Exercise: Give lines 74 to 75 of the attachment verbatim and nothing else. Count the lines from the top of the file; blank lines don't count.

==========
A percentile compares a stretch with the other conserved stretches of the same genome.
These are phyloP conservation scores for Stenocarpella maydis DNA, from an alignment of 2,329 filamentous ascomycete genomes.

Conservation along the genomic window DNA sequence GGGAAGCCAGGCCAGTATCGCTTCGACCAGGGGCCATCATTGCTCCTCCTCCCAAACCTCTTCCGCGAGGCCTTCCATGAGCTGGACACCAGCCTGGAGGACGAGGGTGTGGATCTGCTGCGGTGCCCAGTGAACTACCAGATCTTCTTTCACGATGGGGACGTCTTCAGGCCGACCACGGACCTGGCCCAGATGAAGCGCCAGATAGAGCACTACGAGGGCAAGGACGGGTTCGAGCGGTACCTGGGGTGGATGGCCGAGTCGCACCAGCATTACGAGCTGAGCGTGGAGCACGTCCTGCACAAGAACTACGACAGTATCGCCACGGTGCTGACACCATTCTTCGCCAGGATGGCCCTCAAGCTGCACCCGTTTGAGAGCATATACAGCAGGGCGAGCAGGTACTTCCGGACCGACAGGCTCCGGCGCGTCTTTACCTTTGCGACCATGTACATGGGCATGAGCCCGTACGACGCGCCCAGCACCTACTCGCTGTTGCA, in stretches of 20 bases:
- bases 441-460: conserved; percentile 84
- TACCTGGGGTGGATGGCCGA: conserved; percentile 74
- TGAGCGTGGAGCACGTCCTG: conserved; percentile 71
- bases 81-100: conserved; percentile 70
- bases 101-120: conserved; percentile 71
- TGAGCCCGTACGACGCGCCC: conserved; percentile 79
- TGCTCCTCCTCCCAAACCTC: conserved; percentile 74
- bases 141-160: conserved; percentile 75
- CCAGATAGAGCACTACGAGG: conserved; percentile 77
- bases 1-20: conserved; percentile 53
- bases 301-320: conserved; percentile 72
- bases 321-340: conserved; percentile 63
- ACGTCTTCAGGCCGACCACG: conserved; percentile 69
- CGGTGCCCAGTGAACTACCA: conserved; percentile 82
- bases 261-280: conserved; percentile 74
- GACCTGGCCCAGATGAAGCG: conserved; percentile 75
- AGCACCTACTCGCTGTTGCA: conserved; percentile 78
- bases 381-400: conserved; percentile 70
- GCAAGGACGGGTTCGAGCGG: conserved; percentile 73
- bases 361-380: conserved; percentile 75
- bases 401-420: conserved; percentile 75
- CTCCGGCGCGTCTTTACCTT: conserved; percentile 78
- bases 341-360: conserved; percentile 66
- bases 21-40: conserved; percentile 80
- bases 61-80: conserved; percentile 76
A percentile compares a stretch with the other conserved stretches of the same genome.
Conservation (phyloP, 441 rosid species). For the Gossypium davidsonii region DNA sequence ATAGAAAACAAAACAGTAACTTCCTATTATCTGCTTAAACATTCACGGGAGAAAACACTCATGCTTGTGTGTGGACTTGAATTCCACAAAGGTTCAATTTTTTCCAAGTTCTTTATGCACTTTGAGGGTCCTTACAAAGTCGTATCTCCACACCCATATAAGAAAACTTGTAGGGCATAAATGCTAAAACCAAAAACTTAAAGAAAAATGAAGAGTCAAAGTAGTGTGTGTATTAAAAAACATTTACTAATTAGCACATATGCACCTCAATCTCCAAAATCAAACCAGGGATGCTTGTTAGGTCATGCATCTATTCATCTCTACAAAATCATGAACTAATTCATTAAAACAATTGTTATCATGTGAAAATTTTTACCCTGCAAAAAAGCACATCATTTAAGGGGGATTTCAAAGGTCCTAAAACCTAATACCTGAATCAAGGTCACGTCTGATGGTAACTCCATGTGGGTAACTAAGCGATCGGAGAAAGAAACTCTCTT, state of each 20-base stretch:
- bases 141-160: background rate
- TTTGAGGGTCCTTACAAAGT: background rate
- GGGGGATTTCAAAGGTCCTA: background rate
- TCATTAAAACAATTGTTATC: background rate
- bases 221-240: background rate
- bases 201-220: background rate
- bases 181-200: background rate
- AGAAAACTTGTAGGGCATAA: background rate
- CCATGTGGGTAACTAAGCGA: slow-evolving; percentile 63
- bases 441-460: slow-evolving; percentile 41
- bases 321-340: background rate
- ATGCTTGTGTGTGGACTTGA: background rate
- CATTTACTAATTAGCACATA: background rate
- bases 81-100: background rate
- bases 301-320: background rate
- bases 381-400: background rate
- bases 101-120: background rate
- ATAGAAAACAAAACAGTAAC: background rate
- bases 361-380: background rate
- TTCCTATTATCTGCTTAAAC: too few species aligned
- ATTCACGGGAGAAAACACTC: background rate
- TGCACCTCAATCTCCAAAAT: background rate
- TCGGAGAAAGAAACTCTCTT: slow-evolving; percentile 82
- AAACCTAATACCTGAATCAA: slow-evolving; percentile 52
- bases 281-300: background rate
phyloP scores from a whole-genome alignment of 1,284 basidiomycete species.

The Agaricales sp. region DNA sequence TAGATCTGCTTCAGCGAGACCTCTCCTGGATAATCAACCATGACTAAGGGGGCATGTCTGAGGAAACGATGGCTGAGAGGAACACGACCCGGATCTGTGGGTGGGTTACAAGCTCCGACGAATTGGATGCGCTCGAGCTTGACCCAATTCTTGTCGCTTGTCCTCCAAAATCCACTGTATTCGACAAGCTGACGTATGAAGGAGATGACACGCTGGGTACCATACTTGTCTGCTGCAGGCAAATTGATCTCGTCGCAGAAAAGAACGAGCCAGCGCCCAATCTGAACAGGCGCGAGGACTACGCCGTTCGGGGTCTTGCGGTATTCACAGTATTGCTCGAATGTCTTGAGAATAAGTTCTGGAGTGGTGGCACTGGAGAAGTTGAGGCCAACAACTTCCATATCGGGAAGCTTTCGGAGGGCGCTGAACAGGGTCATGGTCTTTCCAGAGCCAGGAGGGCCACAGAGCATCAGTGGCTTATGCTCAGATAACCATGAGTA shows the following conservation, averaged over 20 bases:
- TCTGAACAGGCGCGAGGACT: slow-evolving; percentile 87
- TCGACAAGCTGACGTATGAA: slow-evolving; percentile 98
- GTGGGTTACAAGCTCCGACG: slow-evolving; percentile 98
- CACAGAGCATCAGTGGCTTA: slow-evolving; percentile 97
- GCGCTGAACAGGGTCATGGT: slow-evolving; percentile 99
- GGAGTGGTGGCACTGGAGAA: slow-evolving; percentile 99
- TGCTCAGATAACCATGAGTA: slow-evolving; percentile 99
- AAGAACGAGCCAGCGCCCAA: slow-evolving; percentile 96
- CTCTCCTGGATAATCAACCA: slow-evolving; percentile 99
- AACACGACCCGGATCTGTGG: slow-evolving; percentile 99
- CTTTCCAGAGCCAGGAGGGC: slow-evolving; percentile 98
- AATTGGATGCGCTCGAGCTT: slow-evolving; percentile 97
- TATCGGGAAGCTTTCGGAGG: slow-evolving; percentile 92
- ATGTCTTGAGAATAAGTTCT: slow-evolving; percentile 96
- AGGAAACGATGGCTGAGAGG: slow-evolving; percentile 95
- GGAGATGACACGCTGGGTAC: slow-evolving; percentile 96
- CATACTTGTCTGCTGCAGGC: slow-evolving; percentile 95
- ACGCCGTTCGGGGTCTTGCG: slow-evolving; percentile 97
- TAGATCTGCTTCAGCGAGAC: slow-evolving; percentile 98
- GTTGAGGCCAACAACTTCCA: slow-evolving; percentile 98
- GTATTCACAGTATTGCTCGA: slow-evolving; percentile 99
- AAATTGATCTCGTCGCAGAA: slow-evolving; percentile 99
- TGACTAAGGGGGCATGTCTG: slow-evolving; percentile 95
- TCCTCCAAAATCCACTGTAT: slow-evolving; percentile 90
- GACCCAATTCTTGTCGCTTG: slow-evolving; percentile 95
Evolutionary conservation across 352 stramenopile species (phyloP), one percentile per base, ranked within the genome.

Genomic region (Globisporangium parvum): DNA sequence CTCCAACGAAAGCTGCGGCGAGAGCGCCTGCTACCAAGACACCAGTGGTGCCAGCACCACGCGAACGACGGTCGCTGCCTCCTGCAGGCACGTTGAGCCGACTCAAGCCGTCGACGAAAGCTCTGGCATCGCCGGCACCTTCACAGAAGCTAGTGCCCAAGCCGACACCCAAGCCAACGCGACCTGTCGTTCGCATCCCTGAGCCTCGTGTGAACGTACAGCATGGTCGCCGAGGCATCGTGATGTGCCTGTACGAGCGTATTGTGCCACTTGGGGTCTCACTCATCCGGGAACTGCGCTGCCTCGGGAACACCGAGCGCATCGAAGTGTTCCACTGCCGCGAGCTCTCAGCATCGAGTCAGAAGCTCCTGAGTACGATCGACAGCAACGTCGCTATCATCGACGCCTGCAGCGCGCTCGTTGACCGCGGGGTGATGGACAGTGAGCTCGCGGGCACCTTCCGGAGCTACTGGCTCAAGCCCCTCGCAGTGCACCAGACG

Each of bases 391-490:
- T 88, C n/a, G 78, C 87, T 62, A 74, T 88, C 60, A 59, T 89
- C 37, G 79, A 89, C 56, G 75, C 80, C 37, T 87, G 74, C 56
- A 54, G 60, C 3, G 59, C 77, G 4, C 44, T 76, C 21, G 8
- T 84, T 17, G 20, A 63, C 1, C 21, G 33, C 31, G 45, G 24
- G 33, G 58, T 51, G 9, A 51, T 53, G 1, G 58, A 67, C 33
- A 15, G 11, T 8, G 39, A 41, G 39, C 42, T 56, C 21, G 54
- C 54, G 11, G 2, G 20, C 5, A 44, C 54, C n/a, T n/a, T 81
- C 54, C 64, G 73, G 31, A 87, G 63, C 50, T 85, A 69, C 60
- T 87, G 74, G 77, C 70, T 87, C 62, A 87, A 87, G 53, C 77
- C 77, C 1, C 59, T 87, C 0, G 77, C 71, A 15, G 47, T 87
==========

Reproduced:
- CATACTTGTCTGCTGCAGGC: slow-evolving; percentile 95
- ACGCCGTTCGGGGTCTTGCG: slow-evolving; percentile 97